Nearly every civilization since prehistoric times has made some type of bread, flatbreads, and pita loaves were some of the very first ever made. From what archeologists can determine, the pita originated with peoples west of the Mediterranean. It may have been the Bedouins who first made it. The thinking is that after a long day in the sun, traversing the desert, they made camp and prepared a modest meal. Powdered grain was mixed with water to make a dough which was formed into flat round loaves. The loaves were placed over the bottom of the mixing vessel and baked over an open fire. This bread was used as a utensil, as well as for food. As a bowl, a scoop, a wrap, or a pocket, pita is at its best when tasted with all the distinctive foods that can be put on top or enfolded in this bread.
With Middle Eastern beginnings, you expect to find pita along with other foods from the same region. For example, hummus with pita is a classic combination. Still, the possibilities of foods to pack, dip, or wrap a pita with are almost limitless.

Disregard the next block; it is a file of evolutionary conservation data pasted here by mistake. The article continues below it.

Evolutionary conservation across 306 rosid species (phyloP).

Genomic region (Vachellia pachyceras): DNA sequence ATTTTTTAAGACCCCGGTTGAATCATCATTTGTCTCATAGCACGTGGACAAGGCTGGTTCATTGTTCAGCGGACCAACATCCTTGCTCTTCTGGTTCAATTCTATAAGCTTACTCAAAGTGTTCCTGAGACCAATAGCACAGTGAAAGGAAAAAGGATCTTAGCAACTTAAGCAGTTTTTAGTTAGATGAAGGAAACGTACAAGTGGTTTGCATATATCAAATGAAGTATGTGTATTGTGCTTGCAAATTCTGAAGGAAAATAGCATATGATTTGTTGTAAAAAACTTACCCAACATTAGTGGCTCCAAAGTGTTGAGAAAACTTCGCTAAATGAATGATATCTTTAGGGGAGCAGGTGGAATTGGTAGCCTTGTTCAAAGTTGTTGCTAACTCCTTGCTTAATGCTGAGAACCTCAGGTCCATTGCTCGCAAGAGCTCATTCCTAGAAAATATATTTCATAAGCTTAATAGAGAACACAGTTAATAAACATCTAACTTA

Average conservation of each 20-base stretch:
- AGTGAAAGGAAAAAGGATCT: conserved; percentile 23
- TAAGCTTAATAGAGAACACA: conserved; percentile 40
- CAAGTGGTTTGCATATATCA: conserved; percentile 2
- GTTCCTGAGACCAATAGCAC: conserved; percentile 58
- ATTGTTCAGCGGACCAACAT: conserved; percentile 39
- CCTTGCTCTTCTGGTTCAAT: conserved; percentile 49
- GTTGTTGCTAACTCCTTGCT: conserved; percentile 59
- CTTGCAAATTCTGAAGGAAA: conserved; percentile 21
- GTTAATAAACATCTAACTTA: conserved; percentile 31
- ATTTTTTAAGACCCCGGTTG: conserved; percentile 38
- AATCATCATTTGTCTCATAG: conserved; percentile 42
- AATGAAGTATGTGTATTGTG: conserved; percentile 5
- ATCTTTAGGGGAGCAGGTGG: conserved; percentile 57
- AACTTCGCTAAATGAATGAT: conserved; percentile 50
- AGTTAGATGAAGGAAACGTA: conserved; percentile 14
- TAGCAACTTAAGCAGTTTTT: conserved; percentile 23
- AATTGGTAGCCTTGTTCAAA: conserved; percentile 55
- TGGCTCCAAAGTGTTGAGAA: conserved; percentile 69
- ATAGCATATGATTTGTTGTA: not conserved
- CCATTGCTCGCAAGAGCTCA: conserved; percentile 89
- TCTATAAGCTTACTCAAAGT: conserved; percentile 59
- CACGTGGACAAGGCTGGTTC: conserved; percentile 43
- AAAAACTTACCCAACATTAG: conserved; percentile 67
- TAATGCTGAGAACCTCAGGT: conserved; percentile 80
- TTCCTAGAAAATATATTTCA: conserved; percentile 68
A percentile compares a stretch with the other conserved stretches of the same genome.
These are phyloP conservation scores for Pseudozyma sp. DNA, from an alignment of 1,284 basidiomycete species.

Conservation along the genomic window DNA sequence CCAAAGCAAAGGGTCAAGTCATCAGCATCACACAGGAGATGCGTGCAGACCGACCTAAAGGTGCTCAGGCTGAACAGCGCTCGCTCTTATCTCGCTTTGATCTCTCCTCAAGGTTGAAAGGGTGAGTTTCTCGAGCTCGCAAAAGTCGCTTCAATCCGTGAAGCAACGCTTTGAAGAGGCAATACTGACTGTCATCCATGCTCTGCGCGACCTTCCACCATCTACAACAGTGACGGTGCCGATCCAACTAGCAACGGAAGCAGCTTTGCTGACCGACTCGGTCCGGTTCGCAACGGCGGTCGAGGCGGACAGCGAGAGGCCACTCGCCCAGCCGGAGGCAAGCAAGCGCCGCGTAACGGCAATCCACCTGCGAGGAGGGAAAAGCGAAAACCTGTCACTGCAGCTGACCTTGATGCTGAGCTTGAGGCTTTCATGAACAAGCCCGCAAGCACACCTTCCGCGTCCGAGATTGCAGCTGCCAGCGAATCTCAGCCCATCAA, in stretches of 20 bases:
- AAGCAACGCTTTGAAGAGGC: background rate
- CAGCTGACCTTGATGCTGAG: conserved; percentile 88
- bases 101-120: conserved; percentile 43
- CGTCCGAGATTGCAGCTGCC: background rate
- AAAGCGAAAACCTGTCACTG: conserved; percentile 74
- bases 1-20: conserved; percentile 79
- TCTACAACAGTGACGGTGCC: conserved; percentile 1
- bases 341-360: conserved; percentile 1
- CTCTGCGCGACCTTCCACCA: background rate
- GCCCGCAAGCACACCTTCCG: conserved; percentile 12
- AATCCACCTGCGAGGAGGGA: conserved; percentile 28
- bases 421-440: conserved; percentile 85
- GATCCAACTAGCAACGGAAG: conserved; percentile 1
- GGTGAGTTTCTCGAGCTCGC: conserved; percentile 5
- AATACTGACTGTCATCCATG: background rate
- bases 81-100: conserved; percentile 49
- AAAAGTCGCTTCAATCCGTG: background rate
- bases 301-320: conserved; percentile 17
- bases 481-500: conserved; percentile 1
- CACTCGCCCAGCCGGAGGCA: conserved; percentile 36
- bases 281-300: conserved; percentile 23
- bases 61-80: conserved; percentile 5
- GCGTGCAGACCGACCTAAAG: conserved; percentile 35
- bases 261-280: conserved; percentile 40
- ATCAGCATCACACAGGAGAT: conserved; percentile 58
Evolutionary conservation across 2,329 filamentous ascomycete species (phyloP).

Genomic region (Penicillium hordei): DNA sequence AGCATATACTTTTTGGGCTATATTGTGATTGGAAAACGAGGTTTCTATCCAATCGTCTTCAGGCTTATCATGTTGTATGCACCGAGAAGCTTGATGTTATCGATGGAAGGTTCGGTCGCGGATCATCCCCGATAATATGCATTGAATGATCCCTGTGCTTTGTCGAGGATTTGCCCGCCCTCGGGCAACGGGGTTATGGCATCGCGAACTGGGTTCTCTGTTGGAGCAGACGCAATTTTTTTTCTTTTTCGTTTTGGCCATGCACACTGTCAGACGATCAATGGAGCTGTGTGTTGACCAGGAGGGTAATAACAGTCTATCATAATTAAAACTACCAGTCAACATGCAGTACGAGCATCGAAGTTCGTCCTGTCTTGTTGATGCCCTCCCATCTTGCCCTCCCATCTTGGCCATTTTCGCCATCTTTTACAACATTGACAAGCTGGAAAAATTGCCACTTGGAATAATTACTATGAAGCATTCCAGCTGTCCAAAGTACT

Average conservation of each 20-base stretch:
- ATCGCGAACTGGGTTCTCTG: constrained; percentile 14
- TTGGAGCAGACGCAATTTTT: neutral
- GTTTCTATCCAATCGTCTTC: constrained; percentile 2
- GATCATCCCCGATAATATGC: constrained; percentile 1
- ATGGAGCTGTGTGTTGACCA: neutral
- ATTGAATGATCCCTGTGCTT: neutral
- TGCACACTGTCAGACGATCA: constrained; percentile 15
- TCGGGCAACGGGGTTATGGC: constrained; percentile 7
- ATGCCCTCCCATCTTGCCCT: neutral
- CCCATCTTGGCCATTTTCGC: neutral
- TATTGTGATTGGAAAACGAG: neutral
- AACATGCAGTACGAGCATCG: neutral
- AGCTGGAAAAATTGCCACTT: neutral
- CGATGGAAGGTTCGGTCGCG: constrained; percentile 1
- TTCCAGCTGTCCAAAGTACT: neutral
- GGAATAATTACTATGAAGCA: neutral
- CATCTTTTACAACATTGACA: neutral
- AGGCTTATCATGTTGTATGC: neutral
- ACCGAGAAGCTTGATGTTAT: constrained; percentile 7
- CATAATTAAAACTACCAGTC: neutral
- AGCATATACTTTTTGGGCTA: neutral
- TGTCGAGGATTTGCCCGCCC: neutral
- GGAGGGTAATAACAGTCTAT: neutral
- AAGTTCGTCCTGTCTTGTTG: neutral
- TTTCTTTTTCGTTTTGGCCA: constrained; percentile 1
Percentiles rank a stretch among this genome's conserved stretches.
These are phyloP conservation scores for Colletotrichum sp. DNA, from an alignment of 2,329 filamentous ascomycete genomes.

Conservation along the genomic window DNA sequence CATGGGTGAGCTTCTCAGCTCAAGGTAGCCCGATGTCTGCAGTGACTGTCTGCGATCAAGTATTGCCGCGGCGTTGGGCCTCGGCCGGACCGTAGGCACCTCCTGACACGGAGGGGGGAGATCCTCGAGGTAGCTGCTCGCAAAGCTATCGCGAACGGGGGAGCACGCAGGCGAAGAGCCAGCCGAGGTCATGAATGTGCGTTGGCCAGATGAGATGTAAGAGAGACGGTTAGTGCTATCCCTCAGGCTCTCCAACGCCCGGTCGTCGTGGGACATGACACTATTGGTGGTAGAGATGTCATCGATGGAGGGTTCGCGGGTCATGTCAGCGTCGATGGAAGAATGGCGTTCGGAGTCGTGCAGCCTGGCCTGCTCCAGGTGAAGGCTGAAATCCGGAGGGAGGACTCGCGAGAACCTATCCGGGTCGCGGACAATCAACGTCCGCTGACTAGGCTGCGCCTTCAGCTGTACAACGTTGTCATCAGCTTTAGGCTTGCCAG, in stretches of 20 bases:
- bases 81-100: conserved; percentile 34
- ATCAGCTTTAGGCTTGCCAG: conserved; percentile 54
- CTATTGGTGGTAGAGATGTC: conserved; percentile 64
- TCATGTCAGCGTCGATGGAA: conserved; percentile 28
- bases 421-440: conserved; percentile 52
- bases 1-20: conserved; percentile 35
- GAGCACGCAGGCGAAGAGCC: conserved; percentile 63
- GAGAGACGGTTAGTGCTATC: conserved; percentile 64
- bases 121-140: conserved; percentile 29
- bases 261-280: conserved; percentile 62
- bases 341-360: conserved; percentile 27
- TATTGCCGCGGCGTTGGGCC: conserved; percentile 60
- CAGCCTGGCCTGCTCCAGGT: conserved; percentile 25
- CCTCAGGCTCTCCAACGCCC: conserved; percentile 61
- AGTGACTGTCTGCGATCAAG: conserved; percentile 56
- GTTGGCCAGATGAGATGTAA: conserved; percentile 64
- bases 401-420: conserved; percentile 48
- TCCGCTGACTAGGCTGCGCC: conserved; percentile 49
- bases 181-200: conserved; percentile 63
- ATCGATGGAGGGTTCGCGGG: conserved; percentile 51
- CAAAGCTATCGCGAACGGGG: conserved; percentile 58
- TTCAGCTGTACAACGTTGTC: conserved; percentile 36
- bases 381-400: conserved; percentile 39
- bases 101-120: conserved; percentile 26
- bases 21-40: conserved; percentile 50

Many traditional cultures use the pita more like a soft taco, either disregarding the pocket or having a pocketless pita. Additionally, the pita is often torn apart into pieces and eaten with all types of sauces, spreads, and dips.
Pita’s popularity in the US is partially because the pocket functions wonderfully as sandwich bread but is usually less in calories compared to traditional sandwich breads. In addition, whole wheat pita is one of the healthier bread choices you can make. It’s low fat, relatively lower in calories, contains fiber, and is the perfect blank pallet for a host of other healthy items.
At Paymon’s, we serve pita with many of our Middle Eastern dishes, but we also feature several choices of pita bread sandwiches. Click here to see the options https://bit.ly/2Iud14h. From traditional gyros to a buffalo chicken wrap, our pita bread sandwiches are a great way to see how versatile this ancient bread really is.